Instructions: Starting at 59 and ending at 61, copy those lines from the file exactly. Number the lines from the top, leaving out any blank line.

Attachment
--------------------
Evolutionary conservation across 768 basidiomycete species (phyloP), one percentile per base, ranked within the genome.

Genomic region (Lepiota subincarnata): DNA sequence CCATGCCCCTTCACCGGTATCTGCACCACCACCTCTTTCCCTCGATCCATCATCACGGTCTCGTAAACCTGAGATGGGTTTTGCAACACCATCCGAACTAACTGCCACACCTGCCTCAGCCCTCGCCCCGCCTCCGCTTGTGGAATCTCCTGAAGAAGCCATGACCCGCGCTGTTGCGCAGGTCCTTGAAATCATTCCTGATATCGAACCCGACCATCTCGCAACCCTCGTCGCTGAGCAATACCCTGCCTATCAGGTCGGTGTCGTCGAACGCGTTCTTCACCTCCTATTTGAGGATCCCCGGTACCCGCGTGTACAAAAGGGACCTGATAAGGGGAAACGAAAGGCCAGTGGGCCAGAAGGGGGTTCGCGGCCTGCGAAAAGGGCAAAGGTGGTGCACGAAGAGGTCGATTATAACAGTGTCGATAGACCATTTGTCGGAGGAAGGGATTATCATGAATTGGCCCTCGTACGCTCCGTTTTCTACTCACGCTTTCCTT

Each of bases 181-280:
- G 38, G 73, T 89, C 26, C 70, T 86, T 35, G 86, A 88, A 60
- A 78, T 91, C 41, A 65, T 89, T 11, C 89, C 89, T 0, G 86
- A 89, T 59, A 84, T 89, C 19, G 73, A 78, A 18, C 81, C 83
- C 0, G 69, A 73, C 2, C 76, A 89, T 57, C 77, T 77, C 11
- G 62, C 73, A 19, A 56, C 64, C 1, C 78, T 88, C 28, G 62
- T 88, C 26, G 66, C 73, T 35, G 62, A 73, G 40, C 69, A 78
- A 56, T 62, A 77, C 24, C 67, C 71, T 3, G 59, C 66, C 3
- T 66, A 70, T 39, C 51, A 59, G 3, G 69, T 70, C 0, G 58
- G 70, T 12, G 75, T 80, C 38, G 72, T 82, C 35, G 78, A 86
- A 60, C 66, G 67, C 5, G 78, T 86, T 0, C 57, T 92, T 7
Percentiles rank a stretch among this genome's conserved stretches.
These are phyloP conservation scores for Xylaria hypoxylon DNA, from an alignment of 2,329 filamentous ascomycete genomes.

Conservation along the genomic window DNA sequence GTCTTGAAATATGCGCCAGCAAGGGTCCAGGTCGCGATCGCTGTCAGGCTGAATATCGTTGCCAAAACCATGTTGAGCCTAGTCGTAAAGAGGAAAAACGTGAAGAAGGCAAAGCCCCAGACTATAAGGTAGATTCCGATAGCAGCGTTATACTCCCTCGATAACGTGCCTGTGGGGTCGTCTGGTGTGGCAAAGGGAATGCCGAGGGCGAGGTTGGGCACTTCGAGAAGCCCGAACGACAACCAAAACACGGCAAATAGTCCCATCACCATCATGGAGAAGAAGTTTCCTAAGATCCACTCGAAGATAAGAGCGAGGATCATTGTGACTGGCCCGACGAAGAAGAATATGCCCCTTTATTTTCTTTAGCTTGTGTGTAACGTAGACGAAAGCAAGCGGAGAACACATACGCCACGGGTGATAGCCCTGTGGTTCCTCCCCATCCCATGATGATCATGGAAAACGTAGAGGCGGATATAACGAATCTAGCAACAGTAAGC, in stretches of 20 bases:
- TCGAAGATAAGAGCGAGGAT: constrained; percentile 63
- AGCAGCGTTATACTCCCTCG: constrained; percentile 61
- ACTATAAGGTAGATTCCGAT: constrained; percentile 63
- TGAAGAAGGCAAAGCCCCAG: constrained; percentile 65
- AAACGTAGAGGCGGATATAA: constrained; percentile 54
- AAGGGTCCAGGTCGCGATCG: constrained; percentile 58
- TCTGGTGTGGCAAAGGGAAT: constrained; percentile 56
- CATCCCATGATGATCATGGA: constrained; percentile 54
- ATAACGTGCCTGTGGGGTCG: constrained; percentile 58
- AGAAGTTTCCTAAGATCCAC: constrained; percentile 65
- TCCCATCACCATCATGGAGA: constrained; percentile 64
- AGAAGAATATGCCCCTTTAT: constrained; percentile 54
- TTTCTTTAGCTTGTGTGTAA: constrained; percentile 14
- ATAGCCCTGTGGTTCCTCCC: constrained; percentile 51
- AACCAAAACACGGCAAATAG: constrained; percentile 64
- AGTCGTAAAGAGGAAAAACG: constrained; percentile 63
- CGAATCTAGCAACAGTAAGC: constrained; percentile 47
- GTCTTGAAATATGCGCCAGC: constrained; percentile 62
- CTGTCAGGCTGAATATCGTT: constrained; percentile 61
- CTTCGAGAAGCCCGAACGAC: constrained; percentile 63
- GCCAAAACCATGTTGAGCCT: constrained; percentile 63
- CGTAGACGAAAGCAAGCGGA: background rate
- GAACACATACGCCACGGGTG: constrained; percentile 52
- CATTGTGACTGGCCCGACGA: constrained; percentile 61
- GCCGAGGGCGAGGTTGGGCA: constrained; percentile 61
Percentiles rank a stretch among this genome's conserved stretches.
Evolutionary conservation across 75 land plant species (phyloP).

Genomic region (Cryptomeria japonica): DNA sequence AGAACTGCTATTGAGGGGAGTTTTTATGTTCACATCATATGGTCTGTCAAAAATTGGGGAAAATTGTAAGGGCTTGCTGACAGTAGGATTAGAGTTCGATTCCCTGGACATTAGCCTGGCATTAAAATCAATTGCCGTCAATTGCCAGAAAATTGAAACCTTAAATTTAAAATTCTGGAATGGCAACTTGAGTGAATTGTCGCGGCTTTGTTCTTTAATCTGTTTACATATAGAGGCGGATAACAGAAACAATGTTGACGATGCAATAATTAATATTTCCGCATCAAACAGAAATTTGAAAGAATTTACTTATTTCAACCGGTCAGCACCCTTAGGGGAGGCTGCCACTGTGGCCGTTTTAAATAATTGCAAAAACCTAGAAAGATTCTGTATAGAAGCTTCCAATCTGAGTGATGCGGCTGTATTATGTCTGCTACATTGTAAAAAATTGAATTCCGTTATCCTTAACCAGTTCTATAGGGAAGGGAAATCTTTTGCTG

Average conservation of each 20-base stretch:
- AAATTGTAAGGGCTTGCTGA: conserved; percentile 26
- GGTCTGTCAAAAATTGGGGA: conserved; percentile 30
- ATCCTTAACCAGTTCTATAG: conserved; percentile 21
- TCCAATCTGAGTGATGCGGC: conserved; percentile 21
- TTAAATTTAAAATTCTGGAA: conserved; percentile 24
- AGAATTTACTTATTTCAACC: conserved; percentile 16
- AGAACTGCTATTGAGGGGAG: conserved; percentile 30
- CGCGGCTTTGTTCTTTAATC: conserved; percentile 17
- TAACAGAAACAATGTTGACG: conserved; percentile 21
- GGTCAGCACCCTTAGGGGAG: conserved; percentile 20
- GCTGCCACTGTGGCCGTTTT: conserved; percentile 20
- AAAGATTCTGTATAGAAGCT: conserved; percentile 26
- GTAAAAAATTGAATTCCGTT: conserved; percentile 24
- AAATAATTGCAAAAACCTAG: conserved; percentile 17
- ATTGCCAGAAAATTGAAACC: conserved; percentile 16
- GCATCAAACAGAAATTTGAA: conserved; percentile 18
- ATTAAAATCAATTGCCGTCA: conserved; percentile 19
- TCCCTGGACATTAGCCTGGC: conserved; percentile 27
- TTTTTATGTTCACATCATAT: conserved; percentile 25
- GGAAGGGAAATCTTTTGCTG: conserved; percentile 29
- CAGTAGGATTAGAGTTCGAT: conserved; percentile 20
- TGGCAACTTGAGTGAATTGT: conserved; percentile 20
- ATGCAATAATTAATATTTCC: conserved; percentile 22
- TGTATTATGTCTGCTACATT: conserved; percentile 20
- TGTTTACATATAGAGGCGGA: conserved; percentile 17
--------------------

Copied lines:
- AAATAATTGCAAAAACCTAG: conserved; percentile 17
- ATTGCCAGAAAATTGAAACC: conserved; percentile 16
- GCATCAAACAGAAATTTGAA: conserved; percentile 18